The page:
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The Elite-Plus stem migrates more than the flanged Charnley stem. A clinical, radiographic, and radiostereometric analysis of 114 patients with an average of 7 years follow-up

von Schewelov, Thord LU ; Sanzén, Lennart LU ; Besjakov, Jack LU and Carlsson, Åke LU (2010) In Acta Orthopaedica 81(3). p.280-285
Abstract
Background and purpose The Charnley Elite-Plus stem was introduced in 1993 as a presumed improvement of the flanged Charnley stem. We started this study in 1996 to investigate the migratory pattern of the Elite-Plus stem. Patients and methods We followed 114 patients with osteoarthritis and a primary total hip replacement with the Elite-Plus stem. Mean age at the time of operation was 64 (50-76) years. The mean follow-up time was 6.5 (2-7) years. Radiographs were evaluated with respect to cementing technique, migration, and wear measured by radiostereometry (RSA). Results The stem survival was 98% (CI: 96-100) at 7 years and 92% (CI: 86-97) at 10 years. Mean migration of the femoral head was 0.35 mm (SD 0.3) medially, 0.51 mm (SD 0.6)... (More)
Background and purpose The Charnley Elite-Plus stem was introduced in 1993 as a presumed improvement of the flanged Charnley stem. We started this study in 1996 to investigate the migratory pattern of the Elite-Plus stem. Patients and methods We followed 114 patients with osteoarthritis and a primary total hip replacement with the Elite-Plus stem. Mean age at the time of operation was 64 (50-76) years. The mean follow-up time was 6.5 (2-7) years. Radiographs were evaluated with respect to cementing technique, migration, and wear measured by radiostereometry (RSA). Results The stem survival was 98% (CI: 96-100) at 7 years and 92% (CI: 86-97) at 10 years. Mean migration of the femoral head was 0.35 mm (SD 0.3) medially, 0.51 mm (SD 0.6) distally, and 1.1 mm (SD 1.8) in the dorsal direction. Mean total point motion was 1.7 mm (SD 1.7). The migration of the stems stabilized after 5 years in the medial and dorsal directions, but continued to subside slightly. Migration along any of the axes was higher if the cementing technique was inferior. Interpretation Patients with a Charnley Elite-Plus stem and defects in the cement mantle or other signs of inferior implantation technique should be carefully monitored. (Less)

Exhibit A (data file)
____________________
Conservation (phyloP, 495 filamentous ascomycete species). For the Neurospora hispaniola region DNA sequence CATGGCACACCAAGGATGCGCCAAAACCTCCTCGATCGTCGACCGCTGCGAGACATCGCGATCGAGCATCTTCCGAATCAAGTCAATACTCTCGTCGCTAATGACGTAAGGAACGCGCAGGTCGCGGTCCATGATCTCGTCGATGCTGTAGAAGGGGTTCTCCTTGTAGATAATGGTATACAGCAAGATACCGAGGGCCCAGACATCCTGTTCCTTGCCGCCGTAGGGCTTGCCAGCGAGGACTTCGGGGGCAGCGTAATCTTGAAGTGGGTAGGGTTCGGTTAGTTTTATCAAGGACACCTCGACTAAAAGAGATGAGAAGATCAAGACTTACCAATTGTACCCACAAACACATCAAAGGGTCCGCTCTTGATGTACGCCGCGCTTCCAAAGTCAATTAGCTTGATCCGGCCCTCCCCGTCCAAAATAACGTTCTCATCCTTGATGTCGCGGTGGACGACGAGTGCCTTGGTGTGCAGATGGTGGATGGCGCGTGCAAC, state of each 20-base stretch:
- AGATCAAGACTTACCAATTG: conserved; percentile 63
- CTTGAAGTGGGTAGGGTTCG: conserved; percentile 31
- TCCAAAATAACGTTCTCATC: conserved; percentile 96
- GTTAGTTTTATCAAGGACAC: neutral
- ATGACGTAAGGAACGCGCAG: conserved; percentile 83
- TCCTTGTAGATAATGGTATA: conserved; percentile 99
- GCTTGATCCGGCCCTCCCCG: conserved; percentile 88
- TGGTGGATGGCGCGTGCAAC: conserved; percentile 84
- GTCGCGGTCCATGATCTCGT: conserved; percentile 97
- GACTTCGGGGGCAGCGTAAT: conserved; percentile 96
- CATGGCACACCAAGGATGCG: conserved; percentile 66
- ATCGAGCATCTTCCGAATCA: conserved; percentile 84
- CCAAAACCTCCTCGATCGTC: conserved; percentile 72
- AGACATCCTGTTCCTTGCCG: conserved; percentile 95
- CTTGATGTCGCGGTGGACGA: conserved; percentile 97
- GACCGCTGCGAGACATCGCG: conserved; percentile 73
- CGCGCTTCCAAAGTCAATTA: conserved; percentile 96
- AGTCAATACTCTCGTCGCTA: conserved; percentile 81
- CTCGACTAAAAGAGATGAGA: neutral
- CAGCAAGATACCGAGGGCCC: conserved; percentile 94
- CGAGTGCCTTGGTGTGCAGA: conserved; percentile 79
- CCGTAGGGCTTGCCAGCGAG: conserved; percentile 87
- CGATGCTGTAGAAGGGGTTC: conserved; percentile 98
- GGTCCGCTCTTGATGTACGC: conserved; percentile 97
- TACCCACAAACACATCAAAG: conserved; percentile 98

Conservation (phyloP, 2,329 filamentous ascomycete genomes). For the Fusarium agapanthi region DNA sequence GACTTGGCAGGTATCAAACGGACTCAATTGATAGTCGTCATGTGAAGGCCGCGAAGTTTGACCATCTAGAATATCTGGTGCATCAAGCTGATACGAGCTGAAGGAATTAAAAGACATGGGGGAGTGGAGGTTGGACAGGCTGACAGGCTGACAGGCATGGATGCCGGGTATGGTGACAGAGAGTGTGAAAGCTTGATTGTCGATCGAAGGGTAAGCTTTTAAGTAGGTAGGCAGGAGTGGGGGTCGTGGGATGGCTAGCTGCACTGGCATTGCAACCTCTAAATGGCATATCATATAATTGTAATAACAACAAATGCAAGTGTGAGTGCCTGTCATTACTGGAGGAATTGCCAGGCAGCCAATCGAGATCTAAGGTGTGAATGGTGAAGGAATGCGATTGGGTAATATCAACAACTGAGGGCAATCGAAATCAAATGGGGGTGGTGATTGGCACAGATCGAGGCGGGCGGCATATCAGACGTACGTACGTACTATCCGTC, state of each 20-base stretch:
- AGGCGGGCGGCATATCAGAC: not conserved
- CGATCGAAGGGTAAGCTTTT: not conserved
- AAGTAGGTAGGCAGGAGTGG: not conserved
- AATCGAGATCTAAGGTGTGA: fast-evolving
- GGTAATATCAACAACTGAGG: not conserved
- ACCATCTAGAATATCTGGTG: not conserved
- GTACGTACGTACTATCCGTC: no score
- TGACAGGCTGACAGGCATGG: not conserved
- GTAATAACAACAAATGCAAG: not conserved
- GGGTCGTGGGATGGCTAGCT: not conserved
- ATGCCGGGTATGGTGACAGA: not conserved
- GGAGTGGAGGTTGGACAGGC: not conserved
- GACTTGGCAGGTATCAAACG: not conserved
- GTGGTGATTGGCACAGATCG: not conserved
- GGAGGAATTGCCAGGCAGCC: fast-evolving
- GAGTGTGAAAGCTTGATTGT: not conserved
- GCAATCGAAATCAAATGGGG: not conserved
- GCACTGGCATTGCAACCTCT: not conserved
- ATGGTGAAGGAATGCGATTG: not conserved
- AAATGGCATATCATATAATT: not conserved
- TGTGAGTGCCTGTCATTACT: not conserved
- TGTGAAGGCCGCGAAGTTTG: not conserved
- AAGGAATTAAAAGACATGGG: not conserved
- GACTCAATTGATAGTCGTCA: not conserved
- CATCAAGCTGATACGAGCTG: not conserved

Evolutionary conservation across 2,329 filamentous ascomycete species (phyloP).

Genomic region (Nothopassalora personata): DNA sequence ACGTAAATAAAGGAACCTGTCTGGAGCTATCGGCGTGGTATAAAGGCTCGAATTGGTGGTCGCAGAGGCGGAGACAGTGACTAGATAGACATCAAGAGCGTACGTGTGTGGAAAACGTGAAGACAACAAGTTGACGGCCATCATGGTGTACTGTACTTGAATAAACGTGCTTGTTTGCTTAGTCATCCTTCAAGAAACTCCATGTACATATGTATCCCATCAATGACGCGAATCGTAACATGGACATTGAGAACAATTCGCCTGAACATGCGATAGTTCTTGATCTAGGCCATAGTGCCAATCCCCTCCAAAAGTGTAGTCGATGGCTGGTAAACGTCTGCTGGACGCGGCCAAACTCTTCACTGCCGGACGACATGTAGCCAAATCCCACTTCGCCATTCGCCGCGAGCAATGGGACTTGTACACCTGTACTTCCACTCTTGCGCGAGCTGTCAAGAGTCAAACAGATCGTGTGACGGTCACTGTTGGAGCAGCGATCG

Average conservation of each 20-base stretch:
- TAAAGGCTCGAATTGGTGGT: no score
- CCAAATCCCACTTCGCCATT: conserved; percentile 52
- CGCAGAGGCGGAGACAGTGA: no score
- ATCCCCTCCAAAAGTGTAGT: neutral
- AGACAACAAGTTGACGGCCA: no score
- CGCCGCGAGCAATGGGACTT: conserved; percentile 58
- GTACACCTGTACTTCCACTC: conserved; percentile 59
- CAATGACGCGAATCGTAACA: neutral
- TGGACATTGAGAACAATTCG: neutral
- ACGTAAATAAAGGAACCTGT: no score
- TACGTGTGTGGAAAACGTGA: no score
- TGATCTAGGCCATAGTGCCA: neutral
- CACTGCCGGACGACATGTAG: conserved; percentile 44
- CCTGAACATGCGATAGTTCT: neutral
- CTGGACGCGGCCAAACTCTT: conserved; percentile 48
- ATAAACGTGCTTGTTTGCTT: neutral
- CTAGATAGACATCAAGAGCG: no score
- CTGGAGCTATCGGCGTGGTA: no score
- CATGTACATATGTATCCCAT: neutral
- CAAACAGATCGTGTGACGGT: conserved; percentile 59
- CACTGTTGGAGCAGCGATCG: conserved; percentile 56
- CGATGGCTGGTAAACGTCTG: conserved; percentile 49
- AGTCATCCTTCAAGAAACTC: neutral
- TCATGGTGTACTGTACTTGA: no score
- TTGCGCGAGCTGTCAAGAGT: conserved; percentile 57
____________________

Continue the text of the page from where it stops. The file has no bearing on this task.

Please use this url to cite or link to this publication:
author
organization
publishing date
type
Contribution to journal
publication status
published
subject
in
Acta Orthopaedica
volume
81
issue
3
pages
280 - 285
publisher
Taylor & Francis
external identifiers
  • wos:000279535900003
  • pmid:20367422
  • scopus:77952871322
ISSN
1745-3682
DOI
10.3109/17453674.2010.480937
language
English
LU publication?
yes
id
5fa55f2e-64a3-47c6-a32e-470f60fecefe (old id 1595605)
alternative location
http://www.ncbi.nlm.nih.gov/pubmed/20367422?dopt=Abstract
date added to LUP
2010-05-04 09:40:21
date last changed
2018-05-29 09:57:29
@article{5fa55f2e-64a3-47c6-a32e-470f60fecefe,
  abstract     = {Background and purpose The Charnley Elite-Plus stem was introduced in 1993 as a presumed improvement of the flanged Charnley stem. We started this study in 1996 to investigate the migratory pattern of the Elite-Plus stem. Patients and methods We followed 114 patients with osteoarthritis and a primary total hip replacement with the Elite-Plus stem. Mean age at the time of operation was 64 (50-76) years. The mean follow-up time was 6.5 (2-7) years. Radiographs were evaluated with respect to cementing technique, migration, and wear measured by radiostereometry (RSA). Results The stem survival was 98% (CI: 96-100) at 7 years and 92% (CI: 86-97) at 10 years. Mean migration of the femoral head was 0.35 mm (SD 0.3) medially, 0.51 mm (SD 0.6) distally, and 1.1 mm (SD 1.8) in the dorsal direction. Mean total point motion was 1.7 mm (SD 1.7). The migration of the stems stabilized after 5 years in the medial and dorsal directions, but continued to subside slightly. Migration along any of the axes was higher if the cementing technique was inferior. Interpretation Patients with a Charnley Elite-Plus stem and defects in the cement mantle or other signs of inferior implantation technique should be carefully monitored.},
  author       = {von Schewelov, Thord and Sanzén, Lennart and Besjakov, Jack and Carlsson, Åke},
  issn         = {1745-3682},
  language     = {eng},
  number       = {3},
  pages        = {280--285},
  publisher    = {Taylor & Francis},
  series       = {Acta Orthopaedica},
  title        = {The Elite-Plus stem migrates more than the flanged Charnley stem. A clinical, radiographic, and radiostereometric analysis of 114 patients with an average of 7 years follow-up},
  url          = {http://dx.doi.org/10.3109/17453674.2010.480937},
  volume       = {81},
  year         = {2010},
}